Oliver Sacks’ accounts of visually impaired patients demonstrate the nature of perceptual experience as essentially idiosyncratic. This “perceptual fingerprint” is identified as the difference between seeing and understanding, between vision and cognition. Roger Whitehouse categorizes perceptual processes as follows: sensory mechanisms which are defined by individual sensory receptive capabilities (i.e., retinal and eardrum functions); cognitive processing of sensory inputs which depends on individual neural wiring; and ascribed meaning to perceived sensory inputs which results from individual experience and cultural background.

As babies, we leave a womb where we receive little sensory stimulation and, with all our sensory input devices in full working order, emerge into an explosion of light, color, sound, smell, noise, movement, touch–sensations that have absolutely no meaning for us.” (Whitehouse, 1999:108)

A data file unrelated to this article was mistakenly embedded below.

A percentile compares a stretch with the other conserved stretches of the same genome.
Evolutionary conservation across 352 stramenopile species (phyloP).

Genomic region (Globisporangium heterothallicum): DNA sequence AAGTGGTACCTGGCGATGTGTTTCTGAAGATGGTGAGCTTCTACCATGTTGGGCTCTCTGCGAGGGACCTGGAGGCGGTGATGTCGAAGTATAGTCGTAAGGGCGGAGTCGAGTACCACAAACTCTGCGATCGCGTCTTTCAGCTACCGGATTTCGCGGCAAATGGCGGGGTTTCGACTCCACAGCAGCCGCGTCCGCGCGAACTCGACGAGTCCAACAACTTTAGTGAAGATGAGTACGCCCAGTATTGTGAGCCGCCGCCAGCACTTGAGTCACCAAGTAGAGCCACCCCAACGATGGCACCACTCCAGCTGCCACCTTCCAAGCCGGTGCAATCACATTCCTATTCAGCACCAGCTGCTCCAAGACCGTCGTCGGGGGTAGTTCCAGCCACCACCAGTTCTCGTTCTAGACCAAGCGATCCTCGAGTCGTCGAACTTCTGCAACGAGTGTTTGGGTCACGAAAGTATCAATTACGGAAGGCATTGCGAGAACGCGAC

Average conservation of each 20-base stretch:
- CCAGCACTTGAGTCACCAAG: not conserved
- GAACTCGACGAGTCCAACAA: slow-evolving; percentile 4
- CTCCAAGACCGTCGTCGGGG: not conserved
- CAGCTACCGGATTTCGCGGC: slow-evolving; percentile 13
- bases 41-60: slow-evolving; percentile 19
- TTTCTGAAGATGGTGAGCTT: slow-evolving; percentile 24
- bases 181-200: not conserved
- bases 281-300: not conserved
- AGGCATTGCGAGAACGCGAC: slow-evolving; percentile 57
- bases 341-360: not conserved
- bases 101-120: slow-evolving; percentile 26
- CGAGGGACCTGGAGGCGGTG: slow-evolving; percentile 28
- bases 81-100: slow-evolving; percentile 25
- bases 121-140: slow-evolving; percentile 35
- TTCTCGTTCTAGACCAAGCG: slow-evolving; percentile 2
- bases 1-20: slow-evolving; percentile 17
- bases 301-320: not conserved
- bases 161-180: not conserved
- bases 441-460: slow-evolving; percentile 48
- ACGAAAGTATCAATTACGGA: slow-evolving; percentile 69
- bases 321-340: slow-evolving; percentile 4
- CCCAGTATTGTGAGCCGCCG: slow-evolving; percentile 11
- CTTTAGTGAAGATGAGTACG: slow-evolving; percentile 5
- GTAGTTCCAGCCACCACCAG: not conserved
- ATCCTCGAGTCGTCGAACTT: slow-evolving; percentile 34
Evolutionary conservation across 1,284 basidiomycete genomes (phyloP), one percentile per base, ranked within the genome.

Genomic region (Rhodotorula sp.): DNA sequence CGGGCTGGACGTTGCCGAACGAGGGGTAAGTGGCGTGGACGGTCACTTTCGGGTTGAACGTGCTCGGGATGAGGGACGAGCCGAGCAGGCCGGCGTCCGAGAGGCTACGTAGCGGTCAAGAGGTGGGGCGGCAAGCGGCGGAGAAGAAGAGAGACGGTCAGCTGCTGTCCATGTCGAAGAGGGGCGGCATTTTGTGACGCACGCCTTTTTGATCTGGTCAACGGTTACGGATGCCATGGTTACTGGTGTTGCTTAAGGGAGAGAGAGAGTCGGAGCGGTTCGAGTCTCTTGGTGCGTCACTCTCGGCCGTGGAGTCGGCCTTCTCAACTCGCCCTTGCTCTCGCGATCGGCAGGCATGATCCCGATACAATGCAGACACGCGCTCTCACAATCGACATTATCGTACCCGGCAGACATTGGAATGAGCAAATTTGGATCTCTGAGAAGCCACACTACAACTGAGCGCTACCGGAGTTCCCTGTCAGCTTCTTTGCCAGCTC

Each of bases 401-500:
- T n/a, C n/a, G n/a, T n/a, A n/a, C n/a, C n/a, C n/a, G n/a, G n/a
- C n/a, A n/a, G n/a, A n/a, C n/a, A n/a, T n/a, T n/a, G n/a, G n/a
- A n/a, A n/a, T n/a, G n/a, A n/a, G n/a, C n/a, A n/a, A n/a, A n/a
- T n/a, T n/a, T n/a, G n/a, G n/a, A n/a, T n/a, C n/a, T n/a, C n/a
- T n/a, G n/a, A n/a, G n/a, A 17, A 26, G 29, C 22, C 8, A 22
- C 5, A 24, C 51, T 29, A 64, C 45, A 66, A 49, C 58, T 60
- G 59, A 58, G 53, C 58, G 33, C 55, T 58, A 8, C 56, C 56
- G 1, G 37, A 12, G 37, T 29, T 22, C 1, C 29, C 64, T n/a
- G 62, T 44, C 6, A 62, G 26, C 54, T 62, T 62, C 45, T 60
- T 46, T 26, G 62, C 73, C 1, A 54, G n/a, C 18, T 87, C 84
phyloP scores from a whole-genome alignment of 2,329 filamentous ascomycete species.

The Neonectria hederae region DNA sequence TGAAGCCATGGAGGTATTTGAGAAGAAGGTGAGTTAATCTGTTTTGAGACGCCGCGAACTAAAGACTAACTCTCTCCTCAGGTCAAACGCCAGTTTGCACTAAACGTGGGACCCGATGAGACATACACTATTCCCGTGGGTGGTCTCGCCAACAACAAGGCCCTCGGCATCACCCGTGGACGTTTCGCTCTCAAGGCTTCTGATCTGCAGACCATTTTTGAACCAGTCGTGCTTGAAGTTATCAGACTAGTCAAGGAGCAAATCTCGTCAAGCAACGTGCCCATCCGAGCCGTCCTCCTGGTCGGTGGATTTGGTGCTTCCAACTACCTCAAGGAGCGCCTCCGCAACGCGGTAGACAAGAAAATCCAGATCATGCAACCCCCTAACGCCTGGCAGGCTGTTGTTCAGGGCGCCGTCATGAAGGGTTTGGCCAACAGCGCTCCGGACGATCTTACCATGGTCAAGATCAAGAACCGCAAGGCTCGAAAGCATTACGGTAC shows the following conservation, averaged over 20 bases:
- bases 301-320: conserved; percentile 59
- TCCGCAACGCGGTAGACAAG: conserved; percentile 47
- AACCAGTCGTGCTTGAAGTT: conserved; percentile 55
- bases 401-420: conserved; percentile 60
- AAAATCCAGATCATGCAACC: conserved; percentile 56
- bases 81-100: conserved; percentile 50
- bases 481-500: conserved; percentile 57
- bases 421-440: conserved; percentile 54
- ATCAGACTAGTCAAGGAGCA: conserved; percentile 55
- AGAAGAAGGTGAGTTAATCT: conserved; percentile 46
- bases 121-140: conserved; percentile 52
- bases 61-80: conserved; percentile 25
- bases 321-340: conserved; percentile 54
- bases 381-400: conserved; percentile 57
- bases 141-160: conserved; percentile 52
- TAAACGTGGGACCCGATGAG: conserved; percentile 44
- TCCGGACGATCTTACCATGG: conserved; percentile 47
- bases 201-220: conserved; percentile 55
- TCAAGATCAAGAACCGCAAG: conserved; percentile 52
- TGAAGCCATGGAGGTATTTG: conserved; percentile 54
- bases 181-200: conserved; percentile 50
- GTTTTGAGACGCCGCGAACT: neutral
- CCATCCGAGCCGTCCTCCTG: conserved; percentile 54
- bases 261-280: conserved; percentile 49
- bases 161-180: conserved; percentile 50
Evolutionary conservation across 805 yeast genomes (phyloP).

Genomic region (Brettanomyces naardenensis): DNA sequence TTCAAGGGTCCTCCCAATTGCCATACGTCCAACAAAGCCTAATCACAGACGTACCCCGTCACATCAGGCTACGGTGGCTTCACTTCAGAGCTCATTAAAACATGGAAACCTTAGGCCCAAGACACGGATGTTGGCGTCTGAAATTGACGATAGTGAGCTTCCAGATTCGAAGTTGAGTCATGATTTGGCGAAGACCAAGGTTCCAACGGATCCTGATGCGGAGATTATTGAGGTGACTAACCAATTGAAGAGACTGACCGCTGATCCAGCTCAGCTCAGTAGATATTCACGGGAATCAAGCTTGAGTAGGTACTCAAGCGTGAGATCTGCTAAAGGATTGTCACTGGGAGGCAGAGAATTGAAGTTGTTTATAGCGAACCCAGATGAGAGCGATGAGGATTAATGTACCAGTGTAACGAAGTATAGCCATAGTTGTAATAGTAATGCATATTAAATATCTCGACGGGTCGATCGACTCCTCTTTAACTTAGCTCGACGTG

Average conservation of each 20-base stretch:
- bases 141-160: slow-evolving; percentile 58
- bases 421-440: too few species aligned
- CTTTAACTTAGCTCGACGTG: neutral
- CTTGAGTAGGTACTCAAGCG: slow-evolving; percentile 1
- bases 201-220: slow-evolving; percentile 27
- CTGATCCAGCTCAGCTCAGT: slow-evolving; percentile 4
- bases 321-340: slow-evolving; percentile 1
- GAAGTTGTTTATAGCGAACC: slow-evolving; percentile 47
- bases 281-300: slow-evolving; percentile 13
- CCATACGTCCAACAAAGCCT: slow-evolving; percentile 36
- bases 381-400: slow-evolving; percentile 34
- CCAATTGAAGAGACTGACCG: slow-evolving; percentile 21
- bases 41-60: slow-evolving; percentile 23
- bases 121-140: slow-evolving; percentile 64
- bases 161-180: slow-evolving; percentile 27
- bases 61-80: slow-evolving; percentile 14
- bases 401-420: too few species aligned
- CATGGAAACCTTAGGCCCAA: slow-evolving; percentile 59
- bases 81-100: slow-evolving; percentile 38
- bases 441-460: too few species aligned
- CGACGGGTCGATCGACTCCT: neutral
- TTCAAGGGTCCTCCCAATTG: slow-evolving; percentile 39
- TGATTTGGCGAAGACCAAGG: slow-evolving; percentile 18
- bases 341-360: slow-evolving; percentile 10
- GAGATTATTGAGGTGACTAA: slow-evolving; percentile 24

Because we possess the ability to adapt and change in accordance to changed environments, we are in a position to perfect our physical and mental competencies. This is due in part to the fact that behavioral interventions are also metaphysical; they affect specific areas of the brain and produce physical changes. In fact, the neuroscientist Micheal Merzenich (2004) described the brain’s evolution as twofold: in childhood, the brain learns to adapt to its environment as it absorbs information directly. He calls this the ‘critical period.’ In the second period, the ‘adult plasticity,’ the brain is able not only to adapt, but also to control its behavior and change at will. The brain is then a volitional entity. By presenting the areas of the brain in the form of a geographical map, he demonstrated how the brain remodels itself in ways that are skill-specific (such as posture, movement, etc.). This also confirms Sacks’ (2009) hypothesis that there may be specific fractions in the brain responsible for specific sensorial activities such as pattern recognition. Sacks’ findings showed that patients under certain medical conditions had experienced geometrical, musical, mobile and psychotic hallucinations involving all their senses in coherent ways. Hence, every brain has its idiosyncratic geography. Merzenich noted that “the embodiment of You” is the greatest determinant of how one’s brain might look. Physical change that occurs in your performance with the world, then, occurs as well in the physical configuration and remodeling of your brain structure.